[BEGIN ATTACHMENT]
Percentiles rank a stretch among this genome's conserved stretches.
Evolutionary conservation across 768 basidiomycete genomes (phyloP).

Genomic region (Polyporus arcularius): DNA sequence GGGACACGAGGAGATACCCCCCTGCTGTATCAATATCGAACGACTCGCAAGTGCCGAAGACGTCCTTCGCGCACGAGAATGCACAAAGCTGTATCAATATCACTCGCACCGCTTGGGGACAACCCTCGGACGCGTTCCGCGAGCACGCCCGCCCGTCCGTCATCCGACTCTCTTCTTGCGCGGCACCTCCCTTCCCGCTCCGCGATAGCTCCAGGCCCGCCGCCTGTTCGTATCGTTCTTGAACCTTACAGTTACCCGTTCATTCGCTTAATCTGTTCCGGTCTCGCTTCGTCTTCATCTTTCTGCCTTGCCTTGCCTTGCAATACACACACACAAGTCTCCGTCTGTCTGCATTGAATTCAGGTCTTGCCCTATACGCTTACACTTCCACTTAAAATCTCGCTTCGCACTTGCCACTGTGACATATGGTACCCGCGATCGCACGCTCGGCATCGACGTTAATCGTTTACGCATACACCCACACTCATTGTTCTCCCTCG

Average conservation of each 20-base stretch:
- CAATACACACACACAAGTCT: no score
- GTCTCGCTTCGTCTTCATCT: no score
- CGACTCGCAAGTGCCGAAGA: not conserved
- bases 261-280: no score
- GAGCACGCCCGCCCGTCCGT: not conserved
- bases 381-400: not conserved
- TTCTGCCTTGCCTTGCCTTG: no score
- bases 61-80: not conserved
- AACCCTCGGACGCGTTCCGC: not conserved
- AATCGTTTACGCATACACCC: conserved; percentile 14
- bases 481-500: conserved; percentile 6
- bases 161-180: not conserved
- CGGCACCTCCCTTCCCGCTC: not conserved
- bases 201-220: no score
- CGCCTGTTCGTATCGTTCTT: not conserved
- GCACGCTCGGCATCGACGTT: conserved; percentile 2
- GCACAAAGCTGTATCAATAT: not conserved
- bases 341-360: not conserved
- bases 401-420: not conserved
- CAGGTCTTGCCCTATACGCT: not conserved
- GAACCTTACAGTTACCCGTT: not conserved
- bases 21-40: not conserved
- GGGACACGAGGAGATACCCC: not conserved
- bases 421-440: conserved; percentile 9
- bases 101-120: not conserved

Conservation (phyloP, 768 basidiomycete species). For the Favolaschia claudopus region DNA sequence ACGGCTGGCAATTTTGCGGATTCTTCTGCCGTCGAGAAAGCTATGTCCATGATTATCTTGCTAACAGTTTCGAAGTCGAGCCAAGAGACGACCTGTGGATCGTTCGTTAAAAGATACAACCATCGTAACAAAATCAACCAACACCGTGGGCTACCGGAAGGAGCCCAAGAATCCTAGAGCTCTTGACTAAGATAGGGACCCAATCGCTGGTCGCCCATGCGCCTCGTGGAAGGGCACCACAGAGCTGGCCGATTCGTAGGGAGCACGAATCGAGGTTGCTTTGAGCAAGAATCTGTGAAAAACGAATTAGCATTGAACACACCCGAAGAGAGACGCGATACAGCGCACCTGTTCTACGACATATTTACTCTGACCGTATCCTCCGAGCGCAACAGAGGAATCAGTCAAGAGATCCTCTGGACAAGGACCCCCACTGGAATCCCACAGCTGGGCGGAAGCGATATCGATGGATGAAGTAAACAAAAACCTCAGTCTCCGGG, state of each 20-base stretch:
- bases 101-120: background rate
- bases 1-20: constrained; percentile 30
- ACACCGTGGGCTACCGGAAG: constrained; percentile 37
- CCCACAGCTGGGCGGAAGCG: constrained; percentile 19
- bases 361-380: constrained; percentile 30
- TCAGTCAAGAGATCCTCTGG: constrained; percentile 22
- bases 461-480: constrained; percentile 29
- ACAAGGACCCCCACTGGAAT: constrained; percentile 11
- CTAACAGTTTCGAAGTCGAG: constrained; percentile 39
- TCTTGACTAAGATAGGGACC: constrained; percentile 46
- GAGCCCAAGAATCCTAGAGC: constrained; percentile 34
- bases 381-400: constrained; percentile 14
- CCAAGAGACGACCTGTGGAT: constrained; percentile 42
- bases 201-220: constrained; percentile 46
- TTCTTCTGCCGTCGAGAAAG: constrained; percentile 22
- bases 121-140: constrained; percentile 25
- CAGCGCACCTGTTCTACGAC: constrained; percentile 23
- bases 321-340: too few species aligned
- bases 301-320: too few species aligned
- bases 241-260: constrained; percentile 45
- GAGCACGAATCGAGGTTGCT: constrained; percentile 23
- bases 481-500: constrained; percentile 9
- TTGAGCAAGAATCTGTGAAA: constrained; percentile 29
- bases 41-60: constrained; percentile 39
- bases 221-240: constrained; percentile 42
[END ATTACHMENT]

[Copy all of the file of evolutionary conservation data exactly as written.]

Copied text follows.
Percentiles rank a stretch among this genome's conserved stretches.
Evolutionary conservation across 768 basidiomycete genomes (phyloP).

Genomic region (Polyporus arcularius): DNA sequence GGGACACGAGGAGATACCCCCCTGCTGTATCAATATCGAACGACTCGCAAGTGCCGAAGACGTCCTTCGCGCACGAGAATGCACAAAGCTGTATCAATATCACTCGCACCGCTTGGGGACAACCCTCGGACGCGTTCCGCGAGCACGCCCGCCCGTCCGTCATCCGACTCTCTTCTTGCGCGGCACCTCCCTTCCCGCTCCGCGATAGCTCCAGGCCCGCCGCCTGTTCGTATCGTTCTTGAACCTTACAGTTACCCGTTCATTCGCTTAATCTGTTCCGGTCTCGCTTCGTCTTCATCTTTCTGCCTTGCCTTGCCTTGCAATACACACACACAAGTCTCCGTCTGTCTGCATTGAATTCAGGTCTTGCCCTATACGCTTACACTTCCACTTAAAATCTCGCTTCGCACTTGCCACTGTGACATATGGTACCCGCGATCGCACGCTCGGCATCGACGTTAATCGTTTACGCATACACCCACACTCATTGTTCTCCCTCG

Average conservation of each 20-base stretch:
- CAATACACACACACAAGTCT: no score
- GTCTCGCTTCGTCTTCATCT: no score
- CGACTCGCAAGTGCCGAAGA: not conserved
- bases 261-280: no score
- GAGCACGCCCGCCCGTCCGT: not conserved
- bases 381-400: not conserved
- TTCTGCCTTGCCTTGCCTTG: no score
- bases 61-80: not conserved
- AACCCTCGGACGCGTTCCGC: not conserved
- AATCGTTTACGCATACACCC: conserved; percentile 14
- bases 481-500: conserved; percentile 6
- bases 161-180: not conserved
- CGGCACCTCCCTTCCCGCTC: not conserved
- bases 201-220: no score
- CGCCTGTTCGTATCGTTCTT: not conserved
- GCACGCTCGGCATCGACGTT: conserved; percentile 2
- GCACAAAGCTGTATCAATAT: not conserved
- bases 341-360: not conserved
- bases 401-420: not conserved
- CAGGTCTTGCCCTATACGCT: not conserved
- GAACCTTACAGTTACCCGTT: not conserved
- bases 21-40: not conserved
- GGGACACGAGGAGATACCCC: not conserved
- bases 421-440: conserved; percentile 9
- bases 101-120: not conserved

Conservation (phyloP, 768 basidiomycete species). For the Favolaschia claudopus region DNA sequence ACGGCTGGCAATTTTGCGGATTCTTCTGCCGTCGAGAAAGCTATGTCCATGATTATCTTGCTAACAGTTTCGAAGTCGAGCCAAGAGACGACCTGTGGATCGTTCGTTAAAAGATACAACCATCGTAACAAAATCAACCAACACCGTGGGCTACCGGAAGGAGCCCAAGAATCCTAGAGCTCTTGACTAAGATAGGGACCCAATCGCTGGTCGCCCATGCGCCTCGTGGAAGGGCACCACAGAGCTGGCCGATTCGTAGGGAGCACGAATCGAGGTTGCTTTGAGCAAGAATCTGTGAAAAACGAATTAGCATTGAACACACCCGAAGAGAGACGCGATACAGCGCACCTGTTCTACGACATATTTACTCTGACCGTATCCTCCGAGCGCAACAGAGGAATCAGTCAAGAGATCCTCTGGACAAGGACCCCCACTGGAATCCCACAGCTGGGCGGAAGCGATATCGATGGATGAAGTAAACAAAAACCTCAGTCTCCGGG, state of each 20-base stretch:
- bases 101-120: background rate
- bases 1-20: constrained; percentile 30
- ACACCGTGGGCTACCGGAAG: constrained; percentile 37
- CCCACAGCTGGGCGGAAGCG: constrained; percentile 19
- bases 361-380: constrained; percentile 30
- TCAGTCAAGAGATCCTCTGG: constrained; percentile 22
- bases 461-480: constrained; percentile 29
- ACAAGGACCCCCACTGGAAT: constrained; percentile 11
- CTAACAGTTTCGAAGTCGAG: constrained; percentile 39
- TCTTGACTAAGATAGGGACC: constrained; percentile 46
- GAGCCCAAGAATCCTAGAGC: constrained; percentile 34
- bases 381-400: constrained; percentile 14
- CCAAGAGACGACCTGTGGAT: constrained; percentile 42
- bases 201-220: constrained; percentile 46
- TTCTTCTGCCGTCGAGAAAG: constrained; percentile 22
- bases 121-140: constrained; percentile 25
- CAGCGCACCTGTTCTACGAC: constrained; percentile 23
- bases 321-340: too few species aligned
- bases 301-320: too few species aligned
- bases 241-260: constrained; percentile 45
- GAGCACGAATCGAGGTTGCT: constrained; percentile 23
- bases 481-500: constrained; percentile 9
- TTGAGCAAGAATCTGTGAAA: constrained; percentile 29
- bases 41-60: constrained; percentile 39
- bases 221-240: constrained; percentile 42